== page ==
6 or more
3-5
1-2
0 (Never)
Frequencies
Level
Count
Prob
0 (Never)
9 0.45000
1-2
4 0.20000
3-5
4 0.20000
6 or more
3 0.15000
Total
20 1.00000
N Missing
0
4 Levels
This could also be shown in a Cumulative Frequency table:
Table 3.1
Frequency Distribution for Number of Times Told has High BP
Number
% of all
Number of Responses
Cumulative %
of Times
responses
0 (Never) 9
45.0
45.0
1-2
4
20.0
65.0
3-5
4
20.0
85.0
6 or more 3
15.0
100.0
N=
20
100%
Data Source: NHANES Simulation (ÃŸ this is made up data!)
Again, youâ€™ll have a Cumulative % that add together each of the frequencies up to a
certain point in the distribution. With mutually exclusive and exhaustive response
options, all of your % should total to 100%.
25
â€¢
Learning Check: Which type of categorical variable is this? Dichotomous,
Nominal, or Ordinal?
Interpretation guidelines for frequency distributions:
â€¢ Description of the variable (what question was asked?)
â€¢ The total N (and any N missing, that is are there people that didnâ€™t answer the
question)
â€¢ Percentage and N of cases in each category or percentages associated with
common numeric responses: e.g. 45.0 (9) as seen above
â€¢ Source of the data
Since categorical variables are more simply described, there are fewer options for
description. The most common are:
â€¢ N(%): this is the number of responses (N) for each option with the percentage out of
the total. It is critical to report not just the % but also the N. This is because you can
get 20.0% from many difference ways.
o The majority of respondents indicated they have Never been told they have high
blood pressure, 45.0% (9).
o Or you will also see it as N(%) or 9 (45.0), either is fine.
â€¢ Mode: The mode is the most common response in a distribution. For a continuous
variable it is the number that occurs most frequently out of all the responses. Be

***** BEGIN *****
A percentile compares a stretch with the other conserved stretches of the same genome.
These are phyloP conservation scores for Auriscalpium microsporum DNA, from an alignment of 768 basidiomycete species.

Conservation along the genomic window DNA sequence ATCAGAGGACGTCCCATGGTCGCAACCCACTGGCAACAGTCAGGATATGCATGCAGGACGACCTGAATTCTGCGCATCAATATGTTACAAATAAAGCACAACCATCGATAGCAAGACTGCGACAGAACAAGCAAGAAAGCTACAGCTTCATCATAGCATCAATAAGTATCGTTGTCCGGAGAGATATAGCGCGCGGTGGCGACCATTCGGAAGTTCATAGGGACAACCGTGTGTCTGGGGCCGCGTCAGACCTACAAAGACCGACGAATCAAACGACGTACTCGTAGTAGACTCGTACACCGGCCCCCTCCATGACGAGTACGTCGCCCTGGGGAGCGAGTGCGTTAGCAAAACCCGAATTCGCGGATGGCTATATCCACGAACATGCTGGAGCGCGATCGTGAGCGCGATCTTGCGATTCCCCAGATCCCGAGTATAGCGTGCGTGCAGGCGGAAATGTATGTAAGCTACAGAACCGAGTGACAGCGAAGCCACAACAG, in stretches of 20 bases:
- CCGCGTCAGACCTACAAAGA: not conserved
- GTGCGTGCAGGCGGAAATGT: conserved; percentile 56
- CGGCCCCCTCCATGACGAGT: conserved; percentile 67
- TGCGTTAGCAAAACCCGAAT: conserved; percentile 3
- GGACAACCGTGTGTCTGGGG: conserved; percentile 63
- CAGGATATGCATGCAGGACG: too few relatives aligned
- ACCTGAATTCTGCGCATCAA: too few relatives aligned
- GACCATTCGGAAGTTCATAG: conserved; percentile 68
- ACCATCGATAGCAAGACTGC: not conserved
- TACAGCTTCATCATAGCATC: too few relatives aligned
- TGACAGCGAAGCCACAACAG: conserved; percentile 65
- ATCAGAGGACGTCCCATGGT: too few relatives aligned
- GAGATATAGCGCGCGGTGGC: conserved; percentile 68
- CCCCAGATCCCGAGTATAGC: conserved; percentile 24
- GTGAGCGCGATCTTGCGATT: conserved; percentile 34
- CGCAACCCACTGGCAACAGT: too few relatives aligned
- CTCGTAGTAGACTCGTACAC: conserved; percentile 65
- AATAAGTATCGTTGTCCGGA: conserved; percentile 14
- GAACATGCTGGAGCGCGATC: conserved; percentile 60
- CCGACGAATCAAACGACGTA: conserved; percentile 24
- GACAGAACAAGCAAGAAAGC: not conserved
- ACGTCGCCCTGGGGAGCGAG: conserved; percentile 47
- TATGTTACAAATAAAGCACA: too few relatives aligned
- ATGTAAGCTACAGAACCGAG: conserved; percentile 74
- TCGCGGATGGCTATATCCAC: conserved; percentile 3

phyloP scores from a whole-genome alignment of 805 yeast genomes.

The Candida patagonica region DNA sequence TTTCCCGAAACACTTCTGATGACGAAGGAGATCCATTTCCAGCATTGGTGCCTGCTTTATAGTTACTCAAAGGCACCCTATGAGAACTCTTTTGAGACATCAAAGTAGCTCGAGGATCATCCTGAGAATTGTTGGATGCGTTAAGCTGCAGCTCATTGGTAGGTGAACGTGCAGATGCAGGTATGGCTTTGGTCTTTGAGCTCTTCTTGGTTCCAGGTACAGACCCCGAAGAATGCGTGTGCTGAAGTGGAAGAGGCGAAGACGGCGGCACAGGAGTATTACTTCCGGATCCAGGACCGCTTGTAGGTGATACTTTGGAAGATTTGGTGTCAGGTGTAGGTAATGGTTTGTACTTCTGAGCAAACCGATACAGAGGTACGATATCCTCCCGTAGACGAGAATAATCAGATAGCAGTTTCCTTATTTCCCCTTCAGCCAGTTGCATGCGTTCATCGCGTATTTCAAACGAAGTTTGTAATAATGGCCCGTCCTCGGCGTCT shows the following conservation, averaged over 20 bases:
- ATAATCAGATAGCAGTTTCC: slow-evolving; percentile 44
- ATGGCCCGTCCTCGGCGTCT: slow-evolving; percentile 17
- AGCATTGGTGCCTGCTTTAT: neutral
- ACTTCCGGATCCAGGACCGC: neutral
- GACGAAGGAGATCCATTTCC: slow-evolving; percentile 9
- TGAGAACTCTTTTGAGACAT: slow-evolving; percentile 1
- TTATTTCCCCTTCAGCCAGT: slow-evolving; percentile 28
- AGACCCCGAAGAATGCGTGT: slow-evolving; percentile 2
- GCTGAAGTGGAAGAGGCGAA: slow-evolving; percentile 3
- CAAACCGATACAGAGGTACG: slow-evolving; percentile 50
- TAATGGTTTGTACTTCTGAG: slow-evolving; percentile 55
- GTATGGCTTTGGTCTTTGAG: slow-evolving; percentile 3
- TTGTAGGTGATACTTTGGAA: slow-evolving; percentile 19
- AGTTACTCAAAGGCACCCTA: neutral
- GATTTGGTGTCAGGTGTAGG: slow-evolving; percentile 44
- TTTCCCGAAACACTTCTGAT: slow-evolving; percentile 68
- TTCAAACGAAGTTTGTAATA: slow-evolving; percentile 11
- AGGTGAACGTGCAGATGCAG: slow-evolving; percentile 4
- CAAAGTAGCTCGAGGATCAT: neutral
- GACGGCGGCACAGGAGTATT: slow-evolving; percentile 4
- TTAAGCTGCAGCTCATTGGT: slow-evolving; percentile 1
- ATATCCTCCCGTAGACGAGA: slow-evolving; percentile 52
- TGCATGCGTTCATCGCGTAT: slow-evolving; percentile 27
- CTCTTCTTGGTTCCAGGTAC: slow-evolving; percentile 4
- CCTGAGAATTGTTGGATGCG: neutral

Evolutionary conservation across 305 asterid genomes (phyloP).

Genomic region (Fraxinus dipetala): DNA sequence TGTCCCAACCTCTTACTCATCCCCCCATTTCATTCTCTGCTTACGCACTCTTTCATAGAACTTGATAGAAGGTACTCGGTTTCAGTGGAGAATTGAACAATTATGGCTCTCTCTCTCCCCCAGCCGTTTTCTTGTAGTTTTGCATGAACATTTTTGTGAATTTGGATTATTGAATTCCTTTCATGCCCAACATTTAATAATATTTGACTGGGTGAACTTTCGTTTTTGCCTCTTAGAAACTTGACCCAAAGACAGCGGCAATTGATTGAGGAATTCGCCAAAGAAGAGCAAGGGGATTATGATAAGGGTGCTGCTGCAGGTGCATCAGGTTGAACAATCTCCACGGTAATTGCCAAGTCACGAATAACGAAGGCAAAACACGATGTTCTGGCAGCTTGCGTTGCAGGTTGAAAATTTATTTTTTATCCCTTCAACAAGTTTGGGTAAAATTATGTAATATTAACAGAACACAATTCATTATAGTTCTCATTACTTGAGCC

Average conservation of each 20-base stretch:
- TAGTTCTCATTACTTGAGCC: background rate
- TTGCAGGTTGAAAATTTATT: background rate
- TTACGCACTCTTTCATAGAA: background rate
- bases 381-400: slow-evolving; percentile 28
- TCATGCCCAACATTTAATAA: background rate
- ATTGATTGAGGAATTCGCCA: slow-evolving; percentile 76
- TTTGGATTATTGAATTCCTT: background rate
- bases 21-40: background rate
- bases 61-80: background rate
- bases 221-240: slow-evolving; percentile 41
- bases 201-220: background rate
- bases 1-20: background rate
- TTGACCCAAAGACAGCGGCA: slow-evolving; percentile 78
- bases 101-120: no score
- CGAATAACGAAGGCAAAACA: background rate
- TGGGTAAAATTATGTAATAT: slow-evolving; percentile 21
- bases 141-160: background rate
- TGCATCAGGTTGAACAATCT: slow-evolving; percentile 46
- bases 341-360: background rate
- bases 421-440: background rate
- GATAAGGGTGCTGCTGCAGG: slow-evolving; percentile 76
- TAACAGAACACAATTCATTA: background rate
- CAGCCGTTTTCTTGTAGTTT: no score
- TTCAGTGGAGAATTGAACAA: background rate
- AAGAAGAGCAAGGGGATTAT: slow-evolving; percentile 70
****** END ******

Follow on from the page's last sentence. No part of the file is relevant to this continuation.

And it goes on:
sure to report the actual number, not the frequency. The mode is appropriate to
report for all variable types, those collected as a number and those collected as a
category.
â€¢ Mode = 0 (Never) in this example
In common conversation, you would ask how much spread is in responses? Recall with
continuous data, there were 3 main ways to describe dispersion: range, IQR, or SD.
With categorical responses, the frequency distribution helps to demonstrate the spread
of data (histograms are a common way to display categorical responses). But is there
variance associated with categorical responses?
Yesâ€¦butâ€¦ you donâ€™t need to worry about reporting the variance with categorical
responses. The variance here is a function of the proportions. That is, if you know the
proportion, you can get the variance from that value. So unlike continuous variable
where you need to report both a mean and SD because you can have the same mean
but different SDs or the same SD with a different means (statistical note: mean and SD
are independent!), with categorical responses only need to report the n and proportion
of each response.
26
So what do you report? In general:
â€¢ N (%)
â€¢ Cumulative % if the responses are ordinal
â€¢ Mode if that is informative
â€¢ Sometimes it is useful to report or show graphically all the categories with the
frequencies of each category
Steps in JMP:
2. Analyze > Distribution (this means go to the Analyze Menu and select
Distribution)
3. Select your variable, then click on Y, Columns
4. Press OK
For this example:
5. Open PUH 250 Module 3 Example.jmp
6. Analyze > Distribution
7. Select Number of Times High Blood Pressure
8. Press OK
Example Interpretations:
blood pressures. The majority reported that they had never been told they had
high blood pressure, 9 (45.0%). With the same number of respondents saying
they had been told 1-2 times or 3-5 times, both 4 (20.0%), and only 15% (3)
reporting they had been told 6 or more times.
â€¢ You could also reference a table or figure and use fewer words: Twenty (20)
pressures. The majority reported that they had never been told they had high
blood pressure, 9 (45.0%), with 11 (55.0%) reporting 1 or more times (Table X or
Figure X).
The second interpretation here, collapsed the categories for more simple reporting.
That is, they took all the categories where someone responded 1-2, 3-5, or 6 or more
and combined them / added them up: 4+4+3 = 11 and divided by the total 20 Ã  11/20 =
0.55 Ã  0.55*100 = 55.0%.
27
â€¢
You can do this in 2 ways in JMP:
o Recode option: easy if you have only a small number of original categories
o Create a formula: if you have a lot of categories or if you want to go from a
continuous variable to categories
o Both will be demonstrated in the practice JMP videos
Continuous vs Categorical
If you can collect a variable as a continuous number, then do so! You can always
create categories later. Sometimes it is not possible to collect a number, even when
something is truly quantitative in nature. For example:
â€¢ It would be possible to collect the age someone was when they first had an
alcoholic beverage but depending upon when you asked the question, people
may not remember exactly. In this case you would likely give them response
options like Fit Y by X
3. Put your Y (Helmet Use) in the Y, Response box
4. Put your X (Sex) in the X, Factor box
5. Press OK